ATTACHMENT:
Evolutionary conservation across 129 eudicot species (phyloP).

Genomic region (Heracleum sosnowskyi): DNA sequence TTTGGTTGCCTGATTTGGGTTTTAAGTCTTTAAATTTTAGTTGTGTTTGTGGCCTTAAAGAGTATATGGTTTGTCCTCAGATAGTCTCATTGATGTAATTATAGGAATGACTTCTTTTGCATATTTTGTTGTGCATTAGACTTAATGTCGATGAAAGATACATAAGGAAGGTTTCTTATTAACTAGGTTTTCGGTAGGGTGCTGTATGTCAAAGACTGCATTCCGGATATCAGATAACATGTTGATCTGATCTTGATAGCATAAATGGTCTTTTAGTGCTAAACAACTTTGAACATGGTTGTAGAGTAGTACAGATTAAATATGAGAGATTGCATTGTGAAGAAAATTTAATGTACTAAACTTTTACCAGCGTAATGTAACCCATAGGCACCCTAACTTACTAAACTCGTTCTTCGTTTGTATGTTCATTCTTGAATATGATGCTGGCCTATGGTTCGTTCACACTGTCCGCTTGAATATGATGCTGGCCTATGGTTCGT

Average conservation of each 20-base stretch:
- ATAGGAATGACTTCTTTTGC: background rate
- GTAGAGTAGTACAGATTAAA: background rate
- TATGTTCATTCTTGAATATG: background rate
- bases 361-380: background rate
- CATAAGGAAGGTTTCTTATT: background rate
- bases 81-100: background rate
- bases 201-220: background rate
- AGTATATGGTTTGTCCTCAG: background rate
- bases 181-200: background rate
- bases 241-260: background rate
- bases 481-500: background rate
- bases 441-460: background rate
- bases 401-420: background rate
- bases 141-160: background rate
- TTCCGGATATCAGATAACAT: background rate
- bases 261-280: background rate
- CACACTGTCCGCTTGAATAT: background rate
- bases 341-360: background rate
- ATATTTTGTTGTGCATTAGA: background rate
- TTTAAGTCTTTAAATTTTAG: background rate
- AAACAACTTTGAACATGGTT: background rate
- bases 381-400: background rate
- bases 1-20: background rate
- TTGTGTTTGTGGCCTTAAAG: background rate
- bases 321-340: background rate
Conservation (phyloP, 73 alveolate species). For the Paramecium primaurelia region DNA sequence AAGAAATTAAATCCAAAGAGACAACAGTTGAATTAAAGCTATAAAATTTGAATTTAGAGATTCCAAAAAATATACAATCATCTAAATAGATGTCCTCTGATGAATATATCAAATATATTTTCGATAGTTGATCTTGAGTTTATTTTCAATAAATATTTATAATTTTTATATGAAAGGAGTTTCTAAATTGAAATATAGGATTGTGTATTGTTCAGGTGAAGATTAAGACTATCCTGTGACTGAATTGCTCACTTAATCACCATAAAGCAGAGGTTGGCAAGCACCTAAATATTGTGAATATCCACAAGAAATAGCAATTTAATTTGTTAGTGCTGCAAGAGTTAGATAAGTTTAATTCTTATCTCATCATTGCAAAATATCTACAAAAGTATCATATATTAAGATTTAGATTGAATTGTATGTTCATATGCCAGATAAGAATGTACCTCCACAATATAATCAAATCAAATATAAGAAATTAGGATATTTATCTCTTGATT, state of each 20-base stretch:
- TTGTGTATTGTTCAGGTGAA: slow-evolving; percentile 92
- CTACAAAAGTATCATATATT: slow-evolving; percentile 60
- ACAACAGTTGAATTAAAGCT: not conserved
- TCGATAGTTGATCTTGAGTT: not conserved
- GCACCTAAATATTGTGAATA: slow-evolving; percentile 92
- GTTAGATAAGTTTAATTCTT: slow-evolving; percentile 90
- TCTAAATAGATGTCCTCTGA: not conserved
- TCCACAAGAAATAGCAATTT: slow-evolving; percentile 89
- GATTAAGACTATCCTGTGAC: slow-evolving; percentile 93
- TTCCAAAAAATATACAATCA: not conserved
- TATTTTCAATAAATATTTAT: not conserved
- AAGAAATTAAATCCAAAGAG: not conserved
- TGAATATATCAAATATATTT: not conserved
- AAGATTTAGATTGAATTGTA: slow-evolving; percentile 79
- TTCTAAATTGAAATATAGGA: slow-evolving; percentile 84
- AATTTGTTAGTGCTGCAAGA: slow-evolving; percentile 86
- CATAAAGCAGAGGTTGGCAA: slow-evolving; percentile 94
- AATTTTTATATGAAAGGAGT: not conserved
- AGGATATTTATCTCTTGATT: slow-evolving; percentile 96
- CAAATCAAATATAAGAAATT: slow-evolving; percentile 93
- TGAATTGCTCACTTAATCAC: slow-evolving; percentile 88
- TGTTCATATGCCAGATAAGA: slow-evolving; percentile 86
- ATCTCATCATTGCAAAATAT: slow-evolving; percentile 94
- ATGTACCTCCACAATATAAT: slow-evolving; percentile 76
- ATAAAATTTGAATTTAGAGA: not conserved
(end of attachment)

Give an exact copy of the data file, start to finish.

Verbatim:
Evolutionary conservation across 129 eudicot species (phyloP).

Genomic region (Heracleum sosnowskyi): DNA sequence TTTGGTTGCCTGATTTGGGTTTTAAGTCTTTAAATTTTAGTTGTGTTTGTGGCCTTAAAGAGTATATGGTTTGTCCTCAGATAGTCTCATTGATGTAATTATAGGAATGACTTCTTTTGCATATTTTGTTGTGCATTAGACTTAATGTCGATGAAAGATACATAAGGAAGGTTTCTTATTAACTAGGTTTTCGGTAGGGTGCTGTATGTCAAAGACTGCATTCCGGATATCAGATAACATGTTGATCTGATCTTGATAGCATAAATGGTCTTTTAGTGCTAAACAACTTTGAACATGGTTGTAGAGTAGTACAGATTAAATATGAGAGATTGCATTGTGAAGAAAATTTAATGTACTAAACTTTTACCAGCGTAATGTAACCCATAGGCACCCTAACTTACTAAACTCGTTCTTCGTTTGTATGTTCATTCTTGAATATGATGCTGGCCTATGGTTCGTTCACACTGTCCGCTTGAATATGATGCTGGCCTATGGTTCGT

Average conservation of each 20-base stretch:
- ATAGGAATGACTTCTTTTGC: background rate
- GTAGAGTAGTACAGATTAAA: background rate
- TATGTTCATTCTTGAATATG: background rate
- bases 361-380: background rate
- CATAAGGAAGGTTTCTTATT: background rate
- bases 81-100: background rate
- bases 201-220: background rate
- AGTATATGGTTTGTCCTCAG: background rate
- bases 181-200: background rate
- bases 241-260: background rate
- bases 481-500: background rate
- bases 441-460: background rate
- bases 401-420: background rate
- bases 141-160: background rate
- TTCCGGATATCAGATAACAT: background rate
- bases 261-280: background rate
- CACACTGTCCGCTTGAATAT: background rate
- bases 341-360: background rate
- ATATTTTGTTGTGCATTAGA: background rate
- TTTAAGTCTTTAAATTTTAG: background rate
- AAACAACTTTGAACATGGTT: background rate
- bases 381-400: background rate
- bases 1-20: background rate
- TTGTGTTTGTGGCCTTAAAG: background rate
- bases 321-340: background rate
Conservation (phyloP, 73 alveolate species). For the Paramecium primaurelia region DNA sequence AAGAAATTAAATCCAAAGAGACAACAGTTGAATTAAAGCTATAAAATTTGAATTTAGAGATTCCAAAAAATATACAATCATCTAAATAGATGTCCTCTGATGAATATATCAAATATATTTTCGATAGTTGATCTTGAGTTTATTTTCAATAAATATTTATAATTTTTATATGAAAGGAGTTTCTAAATTGAAATATAGGATTGTGTATTGTTCAGGTGAAGATTAAGACTATCCTGTGACTGAATTGCTCACTTAATCACCATAAAGCAGAGGTTGGCAAGCACCTAAATATTGTGAATATCCACAAGAAATAGCAATTTAATTTGTTAGTGCTGCAAGAGTTAGATAAGTTTAATTCTTATCTCATCATTGCAAAATATCTACAAAAGTATCATATATTAAGATTTAGATTGAATTGTATGTTCATATGCCAGATAAGAATGTACCTCCACAATATAATCAAATCAAATATAAGAAATTAGGATATTTATCTCTTGATT, state of each 20-base stretch:
- TTGTGTATTGTTCAGGTGAA: slow-evolving; percentile 92
- CTACAAAAGTATCATATATT: slow-evolving; percentile 60
- ACAACAGTTGAATTAAAGCT: not conserved
- TCGATAGTTGATCTTGAGTT: not conserved
- GCACCTAAATATTGTGAATA: slow-evolving; percentile 92
- GTTAGATAAGTTTAATTCTT: slow-evolving; percentile 90
- TCTAAATAGATGTCCTCTGA: not conserved
- TCCACAAGAAATAGCAATTT: slow-evolving; percentile 89
- GATTAAGACTATCCTGTGAC: slow-evolving; percentile 93
- TTCCAAAAAATATACAATCA: not conserved
- TATTTTCAATAAATATTTAT: not conserved
- AAGAAATTAAATCCAAAGAG: not conserved
- TGAATATATCAAATATATTT: not conserved
- AAGATTTAGATTGAATTGTA: slow-evolving; percentile 79
- TTCTAAATTGAAATATAGGA: slow-evolving; percentile 84
- AATTTGTTAGTGCTGCAAGA: slow-evolving; percentile 86
- CATAAAGCAGAGGTTGGCAA: slow-evolving; percentile 94
- AATTTTTATATGAAAGGAGT: not conserved
- AGGATATTTATCTCTTGATT: slow-evolving; percentile 96
- CAAATCAAATATAAGAAATT: slow-evolving; percentile 93
- TGAATTGCTCACTTAATCAC: slow-evolving; percentile 88
- TGTTCATATGCCAGATAAGA: slow-evolving; percentile 86
- ATCTCATCATTGCAAAATAT: slow-evolving; percentile 94
- ATGTACCTCCACAATATAAT: slow-evolving; percentile 76
- ATAAAATTTGAATTTAGAGA: not conserved